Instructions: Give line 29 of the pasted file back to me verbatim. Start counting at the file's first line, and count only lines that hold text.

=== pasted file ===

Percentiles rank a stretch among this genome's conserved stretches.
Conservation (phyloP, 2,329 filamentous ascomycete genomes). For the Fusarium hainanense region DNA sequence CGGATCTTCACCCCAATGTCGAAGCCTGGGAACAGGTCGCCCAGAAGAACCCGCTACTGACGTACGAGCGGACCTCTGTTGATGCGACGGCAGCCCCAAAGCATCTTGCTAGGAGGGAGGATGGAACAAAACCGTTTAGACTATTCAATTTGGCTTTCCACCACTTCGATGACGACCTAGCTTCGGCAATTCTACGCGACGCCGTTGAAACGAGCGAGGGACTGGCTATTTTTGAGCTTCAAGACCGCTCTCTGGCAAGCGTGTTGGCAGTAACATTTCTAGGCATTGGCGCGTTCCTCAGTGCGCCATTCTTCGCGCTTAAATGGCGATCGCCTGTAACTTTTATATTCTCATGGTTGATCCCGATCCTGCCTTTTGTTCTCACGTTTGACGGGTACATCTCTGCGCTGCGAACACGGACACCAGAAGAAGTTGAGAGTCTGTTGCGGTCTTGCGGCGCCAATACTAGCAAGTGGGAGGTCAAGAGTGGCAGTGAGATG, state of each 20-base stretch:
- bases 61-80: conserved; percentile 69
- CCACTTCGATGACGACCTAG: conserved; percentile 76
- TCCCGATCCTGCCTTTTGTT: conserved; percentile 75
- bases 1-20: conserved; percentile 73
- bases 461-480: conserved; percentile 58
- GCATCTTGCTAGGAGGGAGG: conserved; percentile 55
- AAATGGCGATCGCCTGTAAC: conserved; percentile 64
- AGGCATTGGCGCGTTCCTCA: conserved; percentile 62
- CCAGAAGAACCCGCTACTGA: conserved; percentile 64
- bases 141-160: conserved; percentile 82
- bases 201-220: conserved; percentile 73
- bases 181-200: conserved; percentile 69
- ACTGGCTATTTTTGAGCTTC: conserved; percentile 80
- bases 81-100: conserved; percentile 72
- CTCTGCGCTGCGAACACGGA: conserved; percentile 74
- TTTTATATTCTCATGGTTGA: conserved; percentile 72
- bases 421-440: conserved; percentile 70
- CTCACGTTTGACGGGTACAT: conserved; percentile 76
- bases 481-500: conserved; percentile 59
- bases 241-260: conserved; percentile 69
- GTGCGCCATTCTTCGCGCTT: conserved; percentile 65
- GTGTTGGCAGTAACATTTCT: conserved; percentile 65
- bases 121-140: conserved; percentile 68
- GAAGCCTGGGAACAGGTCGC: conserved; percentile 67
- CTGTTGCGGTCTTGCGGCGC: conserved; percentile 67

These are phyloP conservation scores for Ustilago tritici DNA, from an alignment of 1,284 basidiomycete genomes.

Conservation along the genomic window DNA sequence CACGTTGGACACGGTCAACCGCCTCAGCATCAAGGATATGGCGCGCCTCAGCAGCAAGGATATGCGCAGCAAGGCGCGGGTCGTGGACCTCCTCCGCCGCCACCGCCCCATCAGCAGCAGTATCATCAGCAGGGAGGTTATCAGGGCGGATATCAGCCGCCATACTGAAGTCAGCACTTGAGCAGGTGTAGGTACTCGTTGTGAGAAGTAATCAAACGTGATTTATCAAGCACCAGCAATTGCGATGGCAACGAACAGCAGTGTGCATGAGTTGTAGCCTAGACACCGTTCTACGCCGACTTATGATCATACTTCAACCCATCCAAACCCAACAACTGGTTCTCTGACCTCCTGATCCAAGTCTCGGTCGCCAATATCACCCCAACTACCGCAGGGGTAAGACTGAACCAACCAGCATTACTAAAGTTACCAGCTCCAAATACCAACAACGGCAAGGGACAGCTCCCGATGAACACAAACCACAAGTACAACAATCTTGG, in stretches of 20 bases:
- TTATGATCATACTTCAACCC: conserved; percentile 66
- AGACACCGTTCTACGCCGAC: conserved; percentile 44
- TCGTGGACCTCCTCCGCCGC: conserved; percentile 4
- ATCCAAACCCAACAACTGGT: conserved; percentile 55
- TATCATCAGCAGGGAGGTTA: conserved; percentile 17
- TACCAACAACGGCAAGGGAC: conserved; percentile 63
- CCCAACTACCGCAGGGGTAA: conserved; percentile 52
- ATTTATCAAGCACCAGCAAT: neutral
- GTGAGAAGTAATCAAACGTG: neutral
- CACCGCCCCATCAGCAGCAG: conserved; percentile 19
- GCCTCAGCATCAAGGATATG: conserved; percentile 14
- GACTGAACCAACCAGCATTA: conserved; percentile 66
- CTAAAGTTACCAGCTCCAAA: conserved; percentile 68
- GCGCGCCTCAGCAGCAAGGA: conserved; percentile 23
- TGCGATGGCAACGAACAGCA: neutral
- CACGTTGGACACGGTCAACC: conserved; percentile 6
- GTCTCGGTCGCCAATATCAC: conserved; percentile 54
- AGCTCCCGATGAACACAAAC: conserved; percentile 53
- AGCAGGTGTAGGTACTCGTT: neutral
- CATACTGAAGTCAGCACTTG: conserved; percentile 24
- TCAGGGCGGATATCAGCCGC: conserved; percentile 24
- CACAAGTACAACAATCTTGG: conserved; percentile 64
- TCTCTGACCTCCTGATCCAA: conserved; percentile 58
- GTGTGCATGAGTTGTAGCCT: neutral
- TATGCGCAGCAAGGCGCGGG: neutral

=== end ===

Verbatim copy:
Conservation along the genomic window DNA sequence CACGTTGGACACGGTCAACCGCCTCAGCATCAAGGATATGGCGCGCCTCAGCAGCAAGGATATGCGCAGCAAGGCGCGGGTCGTGGACCTCCTCCGCCGCCACCGCCCCATCAGCAGCAGTATCATCAGCAGGGAGGTTATCAGGGCGGATATCAGCCGCCATACTGAAGTCAGCACTTGAGCAGGTGTAGGTACTCGTTGTGAGAAGTAATCAAACGTGATTTATCAAGCACCAGCAATTGCGATGGCAACGAACAGCAGTGTGCATGAGTTGTAGCCTAGACACCGTTCTACGCCGACTTATGATCATACTTCAACCCATCCAAACCCAACAACTGGTTCTCTGACCTCCTGATCCAAGTCTCGGTCGCCAATATCACCCCAACTACCGCAGGGGTAAGACTGAACCAACCAGCATTACTAAAGTTACCAGCTCCAAATACCAACAACGGCAAGGGACAGCTCCCGATGAACACAAACCACAAGTACAACAATCTTGG, in stretches of 20 bases: